Some time back I was in touch with both Mr. Wolff (who knows the above) and with Mr. Morgan, to whom he refers. My object now in writing to you is firstly to ask, through your columns, if anyone with knowledge of Duesenbergs in Great Britain, past or present, would get in touch with me. Secondly, if any overseas Duesenberg owners should visit this country and wish to see my model J, I should be very pleased to show it to them.
I am, Yours, etc., C. S. Phillips. Windlesham.
I was most interested to read Mr. J. B. Ashby’s account of cars he has owned, and I was particularly interested in the question of whether the “Bullnose” shown in the photograph was a sports Morris-Oxford or an early M.G.
The “M.G. Morris-Oxford Super Sports four-seater” was described and illustrated in the Morris catalogues published at the time of the 1924 Olympia Show, although no M.G. was shown at Olympia until 1927, and no M.G. was mentioned in The Autocar’s Buyers’ Guide until that date. This may explain why G. R. Doyle, in his book “The World’s Automobiles,” lists the M.G. as having been first produced in 1927.
“M.G. Morris Garages Super Sports” is something of a mouthful, and I think many people abbreviated this to “M.G. Super Sports” or “Morris-Oxford Super Sports.” For example, the first mention of the term “M.G.” I have found is in The Motor, in the report of the 1925 M.C.C. London-Land’s End Trial, when Cecil Kimber’s “special” (which we now refer to as No. 1 M.G.) is referred to as an M.G. Before this date all the Morris Garages sports cars were referred to as Morris-Oxfords. Perhaps there is some significance in this.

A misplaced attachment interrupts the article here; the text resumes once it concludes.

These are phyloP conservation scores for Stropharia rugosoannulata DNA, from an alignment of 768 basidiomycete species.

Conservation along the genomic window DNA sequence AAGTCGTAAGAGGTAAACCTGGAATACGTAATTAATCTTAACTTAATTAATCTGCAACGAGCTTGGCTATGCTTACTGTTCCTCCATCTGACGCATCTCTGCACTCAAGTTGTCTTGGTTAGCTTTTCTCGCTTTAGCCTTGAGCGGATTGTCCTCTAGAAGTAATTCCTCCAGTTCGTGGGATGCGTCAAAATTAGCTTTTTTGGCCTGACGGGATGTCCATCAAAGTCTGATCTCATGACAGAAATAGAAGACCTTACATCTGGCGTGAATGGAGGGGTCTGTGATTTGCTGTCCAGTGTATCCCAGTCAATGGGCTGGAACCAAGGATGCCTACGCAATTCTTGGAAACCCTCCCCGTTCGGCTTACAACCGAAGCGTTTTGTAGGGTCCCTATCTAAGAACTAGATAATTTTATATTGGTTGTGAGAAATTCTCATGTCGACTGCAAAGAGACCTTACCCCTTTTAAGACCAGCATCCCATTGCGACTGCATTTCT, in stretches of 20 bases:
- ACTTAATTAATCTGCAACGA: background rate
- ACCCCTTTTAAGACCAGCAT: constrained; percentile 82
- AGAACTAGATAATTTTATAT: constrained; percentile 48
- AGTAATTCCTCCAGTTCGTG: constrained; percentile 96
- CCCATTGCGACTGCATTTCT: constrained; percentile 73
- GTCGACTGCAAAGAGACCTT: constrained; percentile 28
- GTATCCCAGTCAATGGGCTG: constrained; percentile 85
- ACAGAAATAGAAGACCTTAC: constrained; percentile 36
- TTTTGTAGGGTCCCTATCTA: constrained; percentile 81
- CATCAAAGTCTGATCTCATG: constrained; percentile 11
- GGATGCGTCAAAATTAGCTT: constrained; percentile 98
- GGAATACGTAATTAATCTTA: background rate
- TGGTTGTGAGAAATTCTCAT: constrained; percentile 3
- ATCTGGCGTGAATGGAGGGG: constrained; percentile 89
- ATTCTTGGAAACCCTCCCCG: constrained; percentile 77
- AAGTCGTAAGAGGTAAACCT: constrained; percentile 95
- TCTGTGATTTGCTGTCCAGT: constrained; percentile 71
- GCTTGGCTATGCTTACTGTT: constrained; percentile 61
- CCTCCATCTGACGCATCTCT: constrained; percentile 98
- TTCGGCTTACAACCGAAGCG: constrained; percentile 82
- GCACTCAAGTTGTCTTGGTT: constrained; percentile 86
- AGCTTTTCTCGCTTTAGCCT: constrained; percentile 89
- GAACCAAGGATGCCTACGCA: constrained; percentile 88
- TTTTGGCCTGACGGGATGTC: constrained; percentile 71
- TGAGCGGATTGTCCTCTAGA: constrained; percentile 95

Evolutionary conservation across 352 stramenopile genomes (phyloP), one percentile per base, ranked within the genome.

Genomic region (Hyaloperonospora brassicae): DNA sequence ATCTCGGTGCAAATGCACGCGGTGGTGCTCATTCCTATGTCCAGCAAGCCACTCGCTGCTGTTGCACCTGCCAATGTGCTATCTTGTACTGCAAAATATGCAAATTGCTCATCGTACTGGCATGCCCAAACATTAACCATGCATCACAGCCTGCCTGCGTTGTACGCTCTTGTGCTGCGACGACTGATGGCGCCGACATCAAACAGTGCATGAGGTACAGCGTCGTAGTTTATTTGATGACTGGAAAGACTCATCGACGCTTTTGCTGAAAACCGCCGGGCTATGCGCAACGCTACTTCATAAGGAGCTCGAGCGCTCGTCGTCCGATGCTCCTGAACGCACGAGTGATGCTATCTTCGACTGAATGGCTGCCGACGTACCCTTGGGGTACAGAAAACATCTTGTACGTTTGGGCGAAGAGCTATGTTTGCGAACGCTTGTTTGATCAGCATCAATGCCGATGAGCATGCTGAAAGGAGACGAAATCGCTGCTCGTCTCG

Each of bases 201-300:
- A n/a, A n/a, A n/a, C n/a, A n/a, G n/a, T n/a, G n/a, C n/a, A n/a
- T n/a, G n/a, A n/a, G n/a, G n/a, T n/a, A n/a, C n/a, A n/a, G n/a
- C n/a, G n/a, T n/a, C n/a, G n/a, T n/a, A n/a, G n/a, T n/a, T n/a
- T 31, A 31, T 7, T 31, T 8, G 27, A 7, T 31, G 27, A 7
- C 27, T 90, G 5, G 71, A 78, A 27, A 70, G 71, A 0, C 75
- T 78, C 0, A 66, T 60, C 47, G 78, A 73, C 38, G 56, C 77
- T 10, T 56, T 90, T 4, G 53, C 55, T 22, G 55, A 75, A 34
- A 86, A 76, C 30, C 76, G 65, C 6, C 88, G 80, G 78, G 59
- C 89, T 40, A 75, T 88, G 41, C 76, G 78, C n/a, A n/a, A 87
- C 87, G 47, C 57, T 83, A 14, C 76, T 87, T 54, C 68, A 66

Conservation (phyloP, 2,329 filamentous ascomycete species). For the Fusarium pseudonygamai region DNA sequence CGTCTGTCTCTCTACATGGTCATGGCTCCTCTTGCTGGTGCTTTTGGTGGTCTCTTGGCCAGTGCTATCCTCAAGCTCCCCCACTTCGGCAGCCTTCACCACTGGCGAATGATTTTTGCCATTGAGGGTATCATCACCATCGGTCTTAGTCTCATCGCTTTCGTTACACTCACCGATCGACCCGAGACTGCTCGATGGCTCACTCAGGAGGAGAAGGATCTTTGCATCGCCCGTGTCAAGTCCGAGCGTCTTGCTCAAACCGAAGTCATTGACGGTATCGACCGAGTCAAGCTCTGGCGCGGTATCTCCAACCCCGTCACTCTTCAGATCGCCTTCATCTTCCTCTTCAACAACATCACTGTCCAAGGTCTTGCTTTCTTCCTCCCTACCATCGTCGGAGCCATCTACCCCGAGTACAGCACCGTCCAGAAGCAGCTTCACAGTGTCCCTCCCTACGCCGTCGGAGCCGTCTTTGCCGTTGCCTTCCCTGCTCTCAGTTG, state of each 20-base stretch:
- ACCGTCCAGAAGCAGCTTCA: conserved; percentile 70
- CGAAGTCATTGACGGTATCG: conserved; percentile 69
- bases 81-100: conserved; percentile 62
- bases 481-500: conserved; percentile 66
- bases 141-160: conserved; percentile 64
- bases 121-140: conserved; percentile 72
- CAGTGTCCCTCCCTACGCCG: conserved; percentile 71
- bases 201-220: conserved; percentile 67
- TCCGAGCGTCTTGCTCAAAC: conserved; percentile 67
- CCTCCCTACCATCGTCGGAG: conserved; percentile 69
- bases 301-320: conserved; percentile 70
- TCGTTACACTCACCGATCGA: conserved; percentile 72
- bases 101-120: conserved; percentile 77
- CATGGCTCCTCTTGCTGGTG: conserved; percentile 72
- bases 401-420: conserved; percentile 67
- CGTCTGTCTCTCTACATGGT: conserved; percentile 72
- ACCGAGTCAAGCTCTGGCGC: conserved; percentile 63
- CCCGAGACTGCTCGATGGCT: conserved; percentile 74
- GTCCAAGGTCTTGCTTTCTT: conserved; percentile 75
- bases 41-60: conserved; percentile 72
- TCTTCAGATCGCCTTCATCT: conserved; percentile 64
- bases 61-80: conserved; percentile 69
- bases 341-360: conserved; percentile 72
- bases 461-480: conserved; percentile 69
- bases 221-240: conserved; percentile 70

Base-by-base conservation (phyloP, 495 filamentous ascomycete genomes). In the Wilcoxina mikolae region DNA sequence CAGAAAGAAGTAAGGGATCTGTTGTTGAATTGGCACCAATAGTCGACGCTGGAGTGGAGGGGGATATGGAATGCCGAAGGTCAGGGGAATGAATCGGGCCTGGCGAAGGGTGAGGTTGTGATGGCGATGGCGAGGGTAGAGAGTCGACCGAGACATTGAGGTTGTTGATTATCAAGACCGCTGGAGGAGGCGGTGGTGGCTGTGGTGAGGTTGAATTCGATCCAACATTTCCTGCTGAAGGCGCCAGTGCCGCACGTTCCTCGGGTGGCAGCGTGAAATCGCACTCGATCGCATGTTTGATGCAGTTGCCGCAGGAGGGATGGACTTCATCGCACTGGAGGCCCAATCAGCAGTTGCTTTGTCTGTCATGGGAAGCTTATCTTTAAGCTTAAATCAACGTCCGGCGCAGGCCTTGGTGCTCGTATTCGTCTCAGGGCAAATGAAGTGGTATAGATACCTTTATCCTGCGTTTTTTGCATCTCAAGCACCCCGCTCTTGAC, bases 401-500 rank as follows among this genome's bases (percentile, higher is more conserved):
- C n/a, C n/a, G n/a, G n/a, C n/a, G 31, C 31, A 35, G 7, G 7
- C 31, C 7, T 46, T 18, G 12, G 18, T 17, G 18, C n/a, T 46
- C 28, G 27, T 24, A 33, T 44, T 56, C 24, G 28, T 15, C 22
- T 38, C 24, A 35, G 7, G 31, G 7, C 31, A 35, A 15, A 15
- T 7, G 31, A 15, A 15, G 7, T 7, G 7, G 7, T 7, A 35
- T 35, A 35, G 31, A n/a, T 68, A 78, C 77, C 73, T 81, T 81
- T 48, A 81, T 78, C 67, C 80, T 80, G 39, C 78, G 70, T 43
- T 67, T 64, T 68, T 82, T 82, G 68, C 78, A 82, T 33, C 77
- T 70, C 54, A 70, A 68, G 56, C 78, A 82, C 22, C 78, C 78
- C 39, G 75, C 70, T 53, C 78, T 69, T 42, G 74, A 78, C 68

Referring to the particular M.G. owned by Mr. Ashby, I think it is an even earlier M.G. than possibly Mr. Ashby suspects. In fact I think it is the very first car of the production model M.G. ever built! This car is described and illustrated in The Motor of June 24th, 1924, and was the property of the well-known competition driver, Mr. W. Cooper. Its registration number, the Middlesex one of MF 8068, is the same one as Mr. Ashby’s M.G.
Anyone interested in motoring history, it seems, has to accept eye-strain trying to read number plates or counting bonnet flutes as an occupational hazard! By the time Mr. Ashby acquired this car a few modifications seem to have been made, such as the fitting of balloon tyres and normal Morris artillery wheels to replace the original high-pressure B.E. tyres and disc wheels, which is the sort of modification one has come almost to expect to be made over the years. The early “Bullnose” M.G. had a different radiator badge front the later “Bullnosed” M.G.s. The early radiator badges consisted essentially of two shields, one being the coat of arms of Oxford City and the other of Oxford University, and on the orange-coloured background were simply the words “The Morris Garages, Oxford.” The later badges consisted of a normal Morris-Oxford radiator badge around which was a pale blue (dare I call it Cambridge blue?) circle bearing the inscription “The M.G. Super Sports.”
The thing which has always surprised me about the early M.G.s is that although the Morris-Oxford in 1925 could be fitted with four-wheel brakes as an optional extra, the M.G. did not fit their very effective four-wheel brakes until halfway through the 1925 season.
The year 1924 was not only notable for the production of the first M.G.s of all, but also for the production of the first six-cylinder M.G., which was based on the 17.9-h.p. Morris-Oxford “Six,” the first Morris to have ½-elliptic rear springing.
Before I stop writing about my favourite subject, may I ask that if any readers of Motor Sport have any information about “Bull-nose” Morrises I should be delighted to hear from them. I am always pleased to hear about these cars.
I am, Yours, etc., Lytton P. Jarman, Secretary, Bullnose Morris Club. rugby.
Mr. Bennett’s letter concerning his vintage Citroen tempts me to sing the praises of my 12.1-h.p. model, 1927, the only one registered with the V.S.C.C.